His goal, he added, would be to portray Trump as a con man who won the White House by duping workers in Ohio, Pennsylvania, Michigan and Wisconsin — and to pitch himself to those same voters as the real deal.
Brown’s record would have helped him make that case. For 18 years, he refused to enroll in a congressional health plan, saying he would not accept federally subsidized care until the American public could avail itself of the same option. In Congress, Brown went on to lead the bipartisan opposition to the North American Free Trade Agreement (NAFTA), crossing then-President Bill Clinton; more than two decades later, he helped torpedo the Trans-Pacific Partnership, defying Barack Obama. In between, Brown wrote a book called “Myths of Free Trade.” On election night 2016, he surprised his gloomy staffers by immediately offering to help Trump renegotiate NAFTA.
As a veteran senator, Brown would have come equipped with an array of policy ideas, most of which are designed to strengthen key labor standards to reflect an economy that increasingly relies on alternative work arrangements (temps, subcontractors, freelancers and such). Expand collective bargaining rights. Ensure that alternative workers get benefits too. Crack down on employers that force people to work off the clock, refuse to pay the minimum wage, deny overtime pay, steal tips or knowingly misclassify workers to avoid paying fair wages.
For much of his career, this sort of blue-collar approach has made Brown something of a niche figure in his party — a “rumpled,” “gravelly voiced” character with a certain nostalgic appeal to Rust Belt residents left behind by the 21st century economy, but with little to offer Democrats looking for a way forward.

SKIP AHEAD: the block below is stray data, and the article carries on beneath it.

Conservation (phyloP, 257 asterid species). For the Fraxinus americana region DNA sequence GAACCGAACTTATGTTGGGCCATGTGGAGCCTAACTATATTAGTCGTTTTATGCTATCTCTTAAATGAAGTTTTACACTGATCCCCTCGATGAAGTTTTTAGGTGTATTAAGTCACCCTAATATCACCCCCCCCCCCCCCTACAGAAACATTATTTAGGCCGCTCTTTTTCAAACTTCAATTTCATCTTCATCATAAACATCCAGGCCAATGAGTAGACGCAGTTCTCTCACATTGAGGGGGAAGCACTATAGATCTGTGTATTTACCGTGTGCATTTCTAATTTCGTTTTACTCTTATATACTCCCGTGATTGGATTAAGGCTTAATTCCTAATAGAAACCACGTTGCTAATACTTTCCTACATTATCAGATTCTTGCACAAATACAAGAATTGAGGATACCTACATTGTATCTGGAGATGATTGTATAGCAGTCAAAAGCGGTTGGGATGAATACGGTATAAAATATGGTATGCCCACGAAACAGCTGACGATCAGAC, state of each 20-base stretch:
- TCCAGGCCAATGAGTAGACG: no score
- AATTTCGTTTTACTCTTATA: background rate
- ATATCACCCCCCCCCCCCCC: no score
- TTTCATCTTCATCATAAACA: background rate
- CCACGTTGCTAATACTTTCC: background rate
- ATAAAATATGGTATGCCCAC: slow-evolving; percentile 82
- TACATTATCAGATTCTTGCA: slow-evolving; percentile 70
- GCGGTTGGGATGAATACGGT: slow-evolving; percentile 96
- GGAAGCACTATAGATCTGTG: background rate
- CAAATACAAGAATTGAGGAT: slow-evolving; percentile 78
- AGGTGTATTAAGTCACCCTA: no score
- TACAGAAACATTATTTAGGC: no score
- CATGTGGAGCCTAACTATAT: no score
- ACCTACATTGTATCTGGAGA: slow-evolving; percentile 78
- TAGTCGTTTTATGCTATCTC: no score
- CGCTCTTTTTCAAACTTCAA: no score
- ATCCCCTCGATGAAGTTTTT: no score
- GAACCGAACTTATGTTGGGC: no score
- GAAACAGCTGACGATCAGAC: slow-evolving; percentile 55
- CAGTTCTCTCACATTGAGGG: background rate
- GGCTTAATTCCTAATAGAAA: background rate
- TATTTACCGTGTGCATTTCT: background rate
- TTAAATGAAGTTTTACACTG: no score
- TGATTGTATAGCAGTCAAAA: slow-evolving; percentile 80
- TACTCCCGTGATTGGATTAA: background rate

But as the country has pivoted toward populism — and as Democrats have struggled to respond, especially in the industrial Midwest — Brown came to be seen as a potential model.
During a conference call Thursday with Ohio reporters, Brown dismissed several possible explanations for declining to seek the presidency, from the fact that a Republican governor would choose his successor in the Senate (“Most Democrats would trade a Senate seat for the presidency”) to reports that Joe Biden, who would likely compete for Brown’s working-class base, is on the verge of announcing his own bid (“[I don’t] fear ... any specific opponent”).
Still, it’s clear that Brown’s campaign would have been an uphill battle: He never registered above low single digits in polls that included his name, and a recent Quinnipiac survey showed that 77 percent of Democrats didn’t know enough about him to form an opinion, positive or negative.
Ultimately, however, the truest explanation may be the simplest. Asked by Yahoo News in January why he would even want the job at a time when gridlock has made getting anything done pretty much impossible and partisanship has divided America into warring tribes, Brown sounded genuinely torn.
“That's why I wrestle with it,” he explained. “Most of the people in this race now have thought about running for president for a year, five years, 10 years, their whole lives or at least their whole careers. I know some people have come to the Senate planning to run for president. But it never occurred to me to actually do this until November, when I talked about our campaign in Ohio being the blueprint to win the White House. And then some people started applying it to me.
“I wrestle with what it does to your family, what it does to your soul, to run for a year or two,” he continued. “I’ve just come off a campaign that was pretty long and arduous. There’s no whining on the yacht; I get to do this great job, so I’m not complaining about the workload. But I also know that it’s sort of unnatural to dive into something like this.”